Still, I was once proven wrong by a genuine client who paid 50% in advance and the balance within a week of submitting the translation

[Modifié le 2010-02-15 10:12 GMT]


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John Rawlins  Identity Verified
Spain
Local time: 07:38
Spanish to English
+ ...
Serious clients pay upfront Feb 15, 2010

I have always asked new direct clients for payment upfront - generally 100% for jobs under 300 euros and 50% for larger jobs. Most have agreed immediately. I am certain that the majority of companies or individuals that refuse to pay upfront are time-wasters or frauds.

Agencies are a different and more complex story.


PS. I was a little hasty here. I do accept jobs from new direct clients without an advance payment - providing they are large PLC companies or state organisations.

[Edited at 2010-02-15 11:43 GMT]


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jyuan_us  Identity Verified
United States
Local time: 01:38
Member (2005)
English to Chinese
+ ...
Comment Feb 15, 2010

Geraldine Oudin wrote:


Most of the time, they don't even bother answering my email...which confirms my doubts.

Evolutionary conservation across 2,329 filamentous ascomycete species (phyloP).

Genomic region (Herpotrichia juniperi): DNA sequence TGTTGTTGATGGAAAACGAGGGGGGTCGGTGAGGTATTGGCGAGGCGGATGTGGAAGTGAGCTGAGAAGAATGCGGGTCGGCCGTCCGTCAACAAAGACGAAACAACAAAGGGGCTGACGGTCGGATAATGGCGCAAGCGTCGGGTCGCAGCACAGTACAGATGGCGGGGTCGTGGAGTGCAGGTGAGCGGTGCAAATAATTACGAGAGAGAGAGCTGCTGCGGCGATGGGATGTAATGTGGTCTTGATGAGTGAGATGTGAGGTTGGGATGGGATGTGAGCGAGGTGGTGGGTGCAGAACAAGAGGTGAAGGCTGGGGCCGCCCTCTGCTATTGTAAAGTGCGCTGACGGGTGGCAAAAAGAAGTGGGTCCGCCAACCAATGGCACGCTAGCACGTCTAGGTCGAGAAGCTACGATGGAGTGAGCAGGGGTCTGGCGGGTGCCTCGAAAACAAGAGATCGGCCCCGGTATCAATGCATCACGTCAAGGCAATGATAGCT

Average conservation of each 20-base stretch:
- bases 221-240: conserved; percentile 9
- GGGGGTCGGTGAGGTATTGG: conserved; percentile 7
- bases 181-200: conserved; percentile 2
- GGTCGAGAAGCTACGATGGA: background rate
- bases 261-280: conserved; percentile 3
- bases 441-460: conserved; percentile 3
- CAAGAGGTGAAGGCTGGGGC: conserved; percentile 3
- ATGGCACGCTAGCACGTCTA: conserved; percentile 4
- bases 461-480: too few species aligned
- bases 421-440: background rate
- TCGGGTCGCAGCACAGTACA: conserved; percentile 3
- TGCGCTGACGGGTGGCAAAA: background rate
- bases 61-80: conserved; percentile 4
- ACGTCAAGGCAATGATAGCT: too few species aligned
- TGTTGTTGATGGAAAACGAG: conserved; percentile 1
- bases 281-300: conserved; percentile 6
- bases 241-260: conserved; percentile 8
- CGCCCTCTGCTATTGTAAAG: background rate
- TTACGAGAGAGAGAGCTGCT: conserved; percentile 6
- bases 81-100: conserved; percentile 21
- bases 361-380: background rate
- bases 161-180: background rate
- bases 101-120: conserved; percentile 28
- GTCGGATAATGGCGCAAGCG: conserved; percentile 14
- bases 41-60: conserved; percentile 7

[Modifié le 2010-02-15 10:12 GMT]


This doesn't necesarily confirm that the job offers were fake. It might just confirm that the client did want to pay upfront.


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Alex Eames
Local time: 06:38
English to Polish
+ ...
How big is the job? Feb 15, 2010

Mark Hemming wrote:
Should I ask for a percentage of the fee up front, and if so how could I word this diplomatically?


I'd say it depends on the size of the job. If it's short, you might as well chance it. If it's longer, I'd say requesting "50% as you are a new client" is reasonable.

Having said that though, if it smells bad - and just a gmail account with no other contact details does smell bad to me - then forget about it unless they give you something up-front. If you don't hear from them again, you've probably avoided a headache.


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RichardDeegan
Local time: 01:38
Spanish to English
Another caveat Feb 15, 2010

Be cautious about accepting work from someone whose grasp of the target or source language is "shaky", especially as to the target language. If they are lost in the target language, they will be totally clueless as to the final quality of your work, which can lead to serious problems if they are not capable of reading or understanding at the level of the product produced.